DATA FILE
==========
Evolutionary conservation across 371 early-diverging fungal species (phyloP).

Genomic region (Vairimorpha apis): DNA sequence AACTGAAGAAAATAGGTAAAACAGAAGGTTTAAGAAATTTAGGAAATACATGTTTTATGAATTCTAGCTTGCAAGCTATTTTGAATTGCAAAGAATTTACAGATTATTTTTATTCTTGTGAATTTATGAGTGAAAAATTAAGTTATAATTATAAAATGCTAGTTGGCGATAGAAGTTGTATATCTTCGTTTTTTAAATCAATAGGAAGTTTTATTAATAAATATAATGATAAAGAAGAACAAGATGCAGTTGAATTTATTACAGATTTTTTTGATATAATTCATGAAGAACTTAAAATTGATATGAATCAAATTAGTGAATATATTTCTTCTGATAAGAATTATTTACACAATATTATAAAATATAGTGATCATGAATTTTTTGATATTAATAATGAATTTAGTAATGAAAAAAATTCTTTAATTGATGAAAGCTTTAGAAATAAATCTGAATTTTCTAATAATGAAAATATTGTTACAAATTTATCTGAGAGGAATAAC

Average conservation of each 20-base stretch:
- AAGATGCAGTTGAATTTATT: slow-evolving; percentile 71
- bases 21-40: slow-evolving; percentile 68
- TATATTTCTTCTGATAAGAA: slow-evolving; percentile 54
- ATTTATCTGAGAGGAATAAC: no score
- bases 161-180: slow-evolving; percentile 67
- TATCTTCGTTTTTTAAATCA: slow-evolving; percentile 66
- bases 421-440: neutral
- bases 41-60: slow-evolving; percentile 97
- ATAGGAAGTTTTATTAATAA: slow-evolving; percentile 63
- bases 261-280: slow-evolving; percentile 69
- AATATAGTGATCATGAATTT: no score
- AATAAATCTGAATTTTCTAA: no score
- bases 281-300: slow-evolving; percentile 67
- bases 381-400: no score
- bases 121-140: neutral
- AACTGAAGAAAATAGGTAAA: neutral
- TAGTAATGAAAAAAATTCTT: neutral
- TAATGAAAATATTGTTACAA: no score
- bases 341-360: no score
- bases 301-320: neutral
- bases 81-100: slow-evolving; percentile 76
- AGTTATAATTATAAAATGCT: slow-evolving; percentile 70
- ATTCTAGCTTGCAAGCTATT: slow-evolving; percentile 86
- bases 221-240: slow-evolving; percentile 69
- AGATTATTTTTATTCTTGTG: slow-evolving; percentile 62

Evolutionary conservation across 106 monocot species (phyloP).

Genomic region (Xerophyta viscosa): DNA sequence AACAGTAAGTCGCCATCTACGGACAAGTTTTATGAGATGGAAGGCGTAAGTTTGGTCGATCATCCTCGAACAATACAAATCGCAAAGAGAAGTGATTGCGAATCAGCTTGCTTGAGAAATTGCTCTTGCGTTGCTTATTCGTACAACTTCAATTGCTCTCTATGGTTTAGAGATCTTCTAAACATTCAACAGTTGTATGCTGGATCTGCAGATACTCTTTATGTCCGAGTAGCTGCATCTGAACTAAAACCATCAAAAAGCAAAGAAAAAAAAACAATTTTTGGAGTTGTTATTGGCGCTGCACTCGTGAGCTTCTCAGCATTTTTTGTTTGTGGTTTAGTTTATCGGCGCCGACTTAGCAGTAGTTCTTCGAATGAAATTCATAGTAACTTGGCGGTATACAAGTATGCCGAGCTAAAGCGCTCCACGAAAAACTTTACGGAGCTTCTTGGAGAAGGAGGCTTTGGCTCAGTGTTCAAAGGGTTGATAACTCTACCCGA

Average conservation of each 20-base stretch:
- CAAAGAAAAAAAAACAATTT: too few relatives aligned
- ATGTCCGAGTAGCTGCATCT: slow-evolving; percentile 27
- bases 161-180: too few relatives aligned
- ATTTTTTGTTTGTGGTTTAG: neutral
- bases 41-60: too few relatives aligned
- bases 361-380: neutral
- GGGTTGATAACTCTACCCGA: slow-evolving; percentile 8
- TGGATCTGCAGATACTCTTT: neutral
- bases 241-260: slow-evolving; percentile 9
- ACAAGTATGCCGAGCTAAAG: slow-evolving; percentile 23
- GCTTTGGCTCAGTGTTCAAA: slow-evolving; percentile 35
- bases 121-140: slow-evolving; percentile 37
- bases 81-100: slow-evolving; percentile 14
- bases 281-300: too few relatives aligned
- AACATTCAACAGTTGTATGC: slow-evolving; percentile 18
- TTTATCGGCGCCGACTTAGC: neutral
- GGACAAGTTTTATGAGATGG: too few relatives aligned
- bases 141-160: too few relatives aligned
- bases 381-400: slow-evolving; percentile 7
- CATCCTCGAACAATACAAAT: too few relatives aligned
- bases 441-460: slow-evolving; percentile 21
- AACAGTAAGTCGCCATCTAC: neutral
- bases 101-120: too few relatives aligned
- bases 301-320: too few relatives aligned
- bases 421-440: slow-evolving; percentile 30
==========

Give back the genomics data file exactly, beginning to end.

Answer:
Evolutionary conservation across 371 early-diverging fungal species (phyloP).

Genomic region (Vairimorpha apis): DNA sequence AACTGAAGAAAATAGGTAAAACAGAAGGTTTAAGAAATTTAGGAAATACATGTTTTATGAATTCTAGCTTGCAAGCTATTTTGAATTGCAAAGAATTTACAGATTATTTTTATTCTTGTGAATTTATGAGTGAAAAATTAAGTTATAATTATAAAATGCTAGTTGGCGATAGAAGTTGTATATCTTCGTTTTTTAAATCAATAGGAAGTTTTATTAATAAATATAATGATAAAGAAGAACAAGATGCAGTTGAATTTATTACAGATTTTTTTGATATAATTCATGAAGAACTTAAAATTGATATGAATCAAATTAGTGAATATATTTCTTCTGATAAGAATTATTTACACAATATTATAAAATATAGTGATCATGAATTTTTTGATATTAATAATGAATTTAGTAATGAAAAAAATTCTTTAATTGATGAAAGCTTTAGAAATAAATCTGAATTTTCTAATAATGAAAATATTGTTACAAATTTATCTGAGAGGAATAAC

Average conservation of each 20-base stretch:
- AAGATGCAGTTGAATTTATT: slow-evolving; percentile 71
- bases 21-40: slow-evolving; percentile 68
- TATATTTCTTCTGATAAGAA: slow-evolving; percentile 54
- ATTTATCTGAGAGGAATAAC: no score
- bases 161-180: slow-evolving; percentile 67
- TATCTTCGTTTTTTAAATCA: slow-evolving; percentile 66
- bases 421-440: neutral
- bases 41-60: slow-evolving; percentile 97
- ATAGGAAGTTTTATTAATAA: slow-evolving; percentile 63
- bases 261-280: slow-evolving; percentile 69
- AATATAGTGATCATGAATTT: no score
- AATAAATCTGAATTTTCTAA: no score
- bases 281-300: slow-evolving; percentile 67
- bases 381-400: no score
- bases 121-140: neutral
- AACTGAAGAAAATAGGTAAA: neutral
- TAGTAATGAAAAAAATTCTT: neutral
- TAATGAAAATATTGTTACAA: no score
- bases 341-360: no score
- bases 301-320: neutral
- bases 81-100: slow-evolving; percentile 76
- AGTTATAATTATAAAATGCT: slow-evolving; percentile 70
- ATTCTAGCTTGCAAGCTATT: slow-evolving; percentile 86
- bases 221-240: slow-evolving; percentile 69
- AGATTATTTTTATTCTTGTG: slow-evolving; percentile 62

Evolutionary conservation across 106 monocot species (phyloP).

Genomic region (Xerophyta viscosa): DNA sequence AACAGTAAGTCGCCATCTACGGACAAGTTTTATGAGATGGAAGGCGTAAGTTTGGTCGATCATCCTCGAACAATACAAATCGCAAAGAGAAGTGATTGCGAATCAGCTTGCTTGAGAAATTGCTCTTGCGTTGCTTATTCGTACAACTTCAATTGCTCTCTATGGTTTAGAGATCTTCTAAACATTCAACAGTTGTATGCTGGATCTGCAGATACTCTTTATGTCCGAGTAGCTGCATCTGAACTAAAACCATCAAAAAGCAAAGAAAAAAAAACAATTTTTGGAGTTGTTATTGGCGCTGCACTCGTGAGCTTCTCAGCATTTTTTGTTTGTGGTTTAGTTTATCGGCGCCGACTTAGCAGTAGTTCTTCGAATGAAATTCATAGTAACTTGGCGGTATACAAGTATGCCGAGCTAAAGCGCTCCACGAAAAACTTTACGGAGCTTCTTGGAGAAGGAGGCTTTGGCTCAGTGTTCAAAGGGTTGATAACTCTACCCGA

Average conservation of each 20-base stretch:
- CAAAGAAAAAAAAACAATTT: too few relatives aligned
- ATGTCCGAGTAGCTGCATCT: slow-evolving; percentile 27
- bases 161-180: too few relatives aligned
- ATTTTTTGTTTGTGGTTTAG: neutral
- bases 41-60: too few relatives aligned
- bases 361-380: neutral
- GGGTTGATAACTCTACCCGA: slow-evolving; percentile 8
- TGGATCTGCAGATACTCTTT: neutral
- bases 241-260: slow-evolving; percentile 9
- ACAAGTATGCCGAGCTAAAG: slow-evolving; percentile 23
- GCTTTGGCTCAGTGTTCAAA: slow-evolving; percentile 35
- bases 121-140: slow-evolving; percentile 37
- bases 81-100: slow-evolving; percentile 14
- bases 281-300: too few relatives aligned
- AACATTCAACAGTTGTATGC: slow-evolving; percentile 18
- TTTATCGGCGCCGACTTAGC: neutral
- GGACAAGTTTTATGAGATGG: too few relatives aligned
- bases 141-160: too few relatives aligned
- bases 381-400: slow-evolving; percentile 7
- CATCCTCGAACAATACAAAT: too few relatives aligned
- bases 441-460: slow-evolving; percentile 21
- AACAGTAAGTCGCCATCTAC: neutral
- bases 101-120: too few relatives aligned
- bases 301-320: too few relatives aligned
- bases 421-440: slow-evolving; percentile 30